Ovarian Cysts in Fertility Patients

#ThursdayThoughts

As promised, each Thursday, we will now offer you a piece of educational, science, or research related information. The purpose of our #ThursdayThoughts post is to share with you fact-based content that can enlighten and assist you on your fertility journey. Enjoy our post! Helping to Create New Beginnings….

Ovarian Cysts in Fertility Patients

Ovarian cysts are fluid-filled structures that occur within the ovaries. They can be seen on ultrasound in women of all ages and are almost always benign and asymptomatic. Some cysts are associated with pain and menstrual cycle irregularities; very rarely, cysts may be cancerous. There are multiple types of ovarian cysts. Depending on cyst type, size, ultrasound appearance, and how long it has been present on imaging, various types of treatment options are available. Treatments may include expectant management, as well as surgical removal or drainage.

Ovarian cysts are very common and are often seen in women undergoing fertility treatments. Normal ovarian activity also results in physiologic cysts; for example, ‘follicular cysts’ contain eggs while they mature prior to ovulation, and ‘corpus luteum cysts’ develop from these follicles after ovulation. Similarly, many ovarian stimulation protocols utilize oral or injectable medications for the purpose of maturing more than one egg- in these cases, multiple ovarian cysts are expected to be visualized on ultrasound.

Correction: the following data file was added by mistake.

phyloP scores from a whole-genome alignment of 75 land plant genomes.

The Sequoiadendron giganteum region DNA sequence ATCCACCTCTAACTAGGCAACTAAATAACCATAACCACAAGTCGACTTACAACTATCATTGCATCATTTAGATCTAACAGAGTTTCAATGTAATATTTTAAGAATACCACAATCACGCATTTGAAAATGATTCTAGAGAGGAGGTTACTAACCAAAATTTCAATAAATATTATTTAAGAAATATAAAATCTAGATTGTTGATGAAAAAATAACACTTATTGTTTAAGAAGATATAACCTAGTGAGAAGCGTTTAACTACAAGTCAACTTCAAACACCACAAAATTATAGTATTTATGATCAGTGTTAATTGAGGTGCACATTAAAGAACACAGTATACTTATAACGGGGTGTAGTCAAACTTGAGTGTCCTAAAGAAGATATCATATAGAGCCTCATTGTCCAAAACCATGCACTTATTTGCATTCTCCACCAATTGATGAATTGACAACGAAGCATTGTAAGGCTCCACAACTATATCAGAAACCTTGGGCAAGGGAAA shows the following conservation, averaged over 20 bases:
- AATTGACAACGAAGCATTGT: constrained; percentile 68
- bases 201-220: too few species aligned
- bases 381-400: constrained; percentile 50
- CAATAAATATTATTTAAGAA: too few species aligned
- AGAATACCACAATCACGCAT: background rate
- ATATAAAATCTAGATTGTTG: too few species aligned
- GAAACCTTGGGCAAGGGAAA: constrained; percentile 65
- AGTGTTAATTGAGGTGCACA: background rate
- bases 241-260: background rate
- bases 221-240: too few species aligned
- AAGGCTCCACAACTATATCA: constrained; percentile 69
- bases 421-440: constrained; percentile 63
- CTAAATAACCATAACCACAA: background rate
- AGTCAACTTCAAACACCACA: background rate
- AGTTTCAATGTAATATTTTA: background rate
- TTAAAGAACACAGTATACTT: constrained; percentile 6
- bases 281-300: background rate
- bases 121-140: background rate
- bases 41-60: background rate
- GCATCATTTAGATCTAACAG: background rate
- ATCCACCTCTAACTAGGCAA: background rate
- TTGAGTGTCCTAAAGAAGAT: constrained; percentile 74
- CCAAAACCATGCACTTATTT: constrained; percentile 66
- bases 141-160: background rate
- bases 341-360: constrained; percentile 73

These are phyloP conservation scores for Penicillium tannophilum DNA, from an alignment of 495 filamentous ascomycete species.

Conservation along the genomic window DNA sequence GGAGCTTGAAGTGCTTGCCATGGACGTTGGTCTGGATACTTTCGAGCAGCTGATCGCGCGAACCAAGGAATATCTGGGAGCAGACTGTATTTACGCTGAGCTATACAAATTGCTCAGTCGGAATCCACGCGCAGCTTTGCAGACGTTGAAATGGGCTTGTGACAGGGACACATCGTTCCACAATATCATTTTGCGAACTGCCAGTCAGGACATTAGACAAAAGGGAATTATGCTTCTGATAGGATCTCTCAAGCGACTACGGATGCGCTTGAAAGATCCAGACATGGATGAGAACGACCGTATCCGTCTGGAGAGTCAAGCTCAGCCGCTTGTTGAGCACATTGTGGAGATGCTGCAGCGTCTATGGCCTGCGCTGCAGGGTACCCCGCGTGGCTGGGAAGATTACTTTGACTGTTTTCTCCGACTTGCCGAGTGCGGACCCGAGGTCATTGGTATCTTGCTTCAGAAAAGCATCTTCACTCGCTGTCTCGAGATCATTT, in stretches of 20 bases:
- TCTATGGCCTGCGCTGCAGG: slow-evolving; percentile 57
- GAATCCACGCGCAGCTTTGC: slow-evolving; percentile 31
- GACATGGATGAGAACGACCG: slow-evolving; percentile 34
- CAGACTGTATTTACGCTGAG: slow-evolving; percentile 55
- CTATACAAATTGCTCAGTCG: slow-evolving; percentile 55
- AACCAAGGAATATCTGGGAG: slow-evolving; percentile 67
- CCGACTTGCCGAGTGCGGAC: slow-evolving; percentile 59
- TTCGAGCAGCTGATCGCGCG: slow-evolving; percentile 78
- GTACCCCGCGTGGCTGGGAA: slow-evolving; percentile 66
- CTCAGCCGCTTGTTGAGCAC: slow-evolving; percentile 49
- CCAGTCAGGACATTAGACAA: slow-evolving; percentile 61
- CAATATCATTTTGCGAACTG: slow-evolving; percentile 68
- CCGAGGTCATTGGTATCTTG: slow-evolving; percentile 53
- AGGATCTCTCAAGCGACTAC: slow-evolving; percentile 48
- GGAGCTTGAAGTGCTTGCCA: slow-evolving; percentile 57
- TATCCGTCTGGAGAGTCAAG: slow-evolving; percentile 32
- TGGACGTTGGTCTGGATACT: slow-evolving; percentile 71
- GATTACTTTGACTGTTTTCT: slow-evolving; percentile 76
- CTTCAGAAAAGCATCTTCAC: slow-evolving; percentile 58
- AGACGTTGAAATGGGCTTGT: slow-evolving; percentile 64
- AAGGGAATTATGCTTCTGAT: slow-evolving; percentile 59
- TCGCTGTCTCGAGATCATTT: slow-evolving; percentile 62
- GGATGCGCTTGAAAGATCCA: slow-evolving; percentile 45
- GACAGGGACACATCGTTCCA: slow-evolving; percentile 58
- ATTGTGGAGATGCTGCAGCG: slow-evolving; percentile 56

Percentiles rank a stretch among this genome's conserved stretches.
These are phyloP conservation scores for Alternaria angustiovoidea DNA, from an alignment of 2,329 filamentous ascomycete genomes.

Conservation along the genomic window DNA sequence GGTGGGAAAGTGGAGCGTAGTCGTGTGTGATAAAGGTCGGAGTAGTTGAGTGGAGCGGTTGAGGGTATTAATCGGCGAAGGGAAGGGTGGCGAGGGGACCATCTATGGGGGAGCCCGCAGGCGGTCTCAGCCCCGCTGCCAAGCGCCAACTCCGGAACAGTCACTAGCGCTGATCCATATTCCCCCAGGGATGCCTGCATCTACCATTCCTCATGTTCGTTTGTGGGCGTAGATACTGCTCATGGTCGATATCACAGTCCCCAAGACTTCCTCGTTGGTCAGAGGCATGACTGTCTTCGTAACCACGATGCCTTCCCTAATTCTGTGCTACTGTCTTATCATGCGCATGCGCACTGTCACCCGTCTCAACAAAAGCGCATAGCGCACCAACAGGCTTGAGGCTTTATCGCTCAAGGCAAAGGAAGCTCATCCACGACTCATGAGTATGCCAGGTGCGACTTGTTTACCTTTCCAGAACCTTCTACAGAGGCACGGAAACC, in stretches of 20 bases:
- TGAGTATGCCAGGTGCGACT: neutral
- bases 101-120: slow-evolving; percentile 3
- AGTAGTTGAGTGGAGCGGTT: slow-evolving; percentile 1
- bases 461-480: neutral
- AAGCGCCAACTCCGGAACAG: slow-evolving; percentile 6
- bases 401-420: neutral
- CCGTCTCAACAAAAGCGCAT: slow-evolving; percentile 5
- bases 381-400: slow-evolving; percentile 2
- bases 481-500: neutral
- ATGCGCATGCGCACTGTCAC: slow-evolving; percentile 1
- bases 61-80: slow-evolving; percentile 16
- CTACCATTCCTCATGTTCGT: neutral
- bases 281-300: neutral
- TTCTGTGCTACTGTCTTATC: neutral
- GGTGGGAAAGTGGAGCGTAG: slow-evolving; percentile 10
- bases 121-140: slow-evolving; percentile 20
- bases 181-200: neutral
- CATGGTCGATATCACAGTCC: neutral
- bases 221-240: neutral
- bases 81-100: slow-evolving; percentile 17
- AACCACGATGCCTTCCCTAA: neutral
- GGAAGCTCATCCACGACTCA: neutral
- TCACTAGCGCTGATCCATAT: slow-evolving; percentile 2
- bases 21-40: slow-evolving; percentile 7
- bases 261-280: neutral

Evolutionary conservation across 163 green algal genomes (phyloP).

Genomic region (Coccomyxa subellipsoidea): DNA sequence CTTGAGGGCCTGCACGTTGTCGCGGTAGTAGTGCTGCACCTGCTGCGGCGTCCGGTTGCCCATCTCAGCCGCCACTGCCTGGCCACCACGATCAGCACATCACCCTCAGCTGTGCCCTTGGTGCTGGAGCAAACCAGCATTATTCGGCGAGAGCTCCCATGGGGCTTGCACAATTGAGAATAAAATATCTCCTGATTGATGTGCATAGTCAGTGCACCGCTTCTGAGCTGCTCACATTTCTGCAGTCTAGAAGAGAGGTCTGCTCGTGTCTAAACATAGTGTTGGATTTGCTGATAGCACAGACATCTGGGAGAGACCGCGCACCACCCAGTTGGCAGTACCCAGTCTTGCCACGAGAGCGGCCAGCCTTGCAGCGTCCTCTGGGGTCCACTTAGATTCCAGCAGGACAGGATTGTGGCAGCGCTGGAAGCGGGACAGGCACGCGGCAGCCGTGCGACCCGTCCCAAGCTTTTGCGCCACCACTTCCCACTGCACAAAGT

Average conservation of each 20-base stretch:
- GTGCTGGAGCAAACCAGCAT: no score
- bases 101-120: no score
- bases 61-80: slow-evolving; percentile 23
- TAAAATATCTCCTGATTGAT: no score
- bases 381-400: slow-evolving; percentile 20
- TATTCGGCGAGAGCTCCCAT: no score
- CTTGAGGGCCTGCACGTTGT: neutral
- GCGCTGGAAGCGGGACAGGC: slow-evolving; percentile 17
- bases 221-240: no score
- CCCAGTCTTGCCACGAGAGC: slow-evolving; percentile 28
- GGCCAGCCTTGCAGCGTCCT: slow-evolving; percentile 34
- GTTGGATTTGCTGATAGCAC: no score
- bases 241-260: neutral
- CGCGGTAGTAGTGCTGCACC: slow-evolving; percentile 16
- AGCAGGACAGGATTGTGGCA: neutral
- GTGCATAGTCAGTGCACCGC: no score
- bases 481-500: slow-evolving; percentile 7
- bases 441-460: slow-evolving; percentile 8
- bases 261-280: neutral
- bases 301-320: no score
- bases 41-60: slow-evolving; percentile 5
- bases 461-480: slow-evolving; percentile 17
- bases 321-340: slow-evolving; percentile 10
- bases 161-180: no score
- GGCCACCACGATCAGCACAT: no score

Unfortunately, although they usually go away on their own, the presence of abnormal ovarian cysts can impact fertility testing and treatments. Some cysts make hormones which can interfere with certain ovarian reserve blood tests, and basal antral follicle count testing (an ultrasound test used to evaluate ovarian reserve) may also be less accurate. When cysts are seen early in the menstrual cycle, they can diminish ideal response to fertility therapy. In these cases, clinicians may recommend delaying treatment start and repeating an ultrasound in a week or longer, or a cyst drainage. Surgical removal is usually not necessary and is reserved for patients who have large symptomatic cysts, or those with risk factors for malignancy.

Although cysts can be frustrating for fertility patients and physicians alike, it is important to remember that cysts are usually harmless, and while they might delay treatment for a short time, they usually do not require patients to stop treatment.

If you have questions regarding the impact of ovarian cysts on fertility, please call the Fertility Institute of Hawaii at 808-545-2800 to schedule an appointment with a physician, or visit our website https://www.ivfcenterhawaii.com/ for more information.

 

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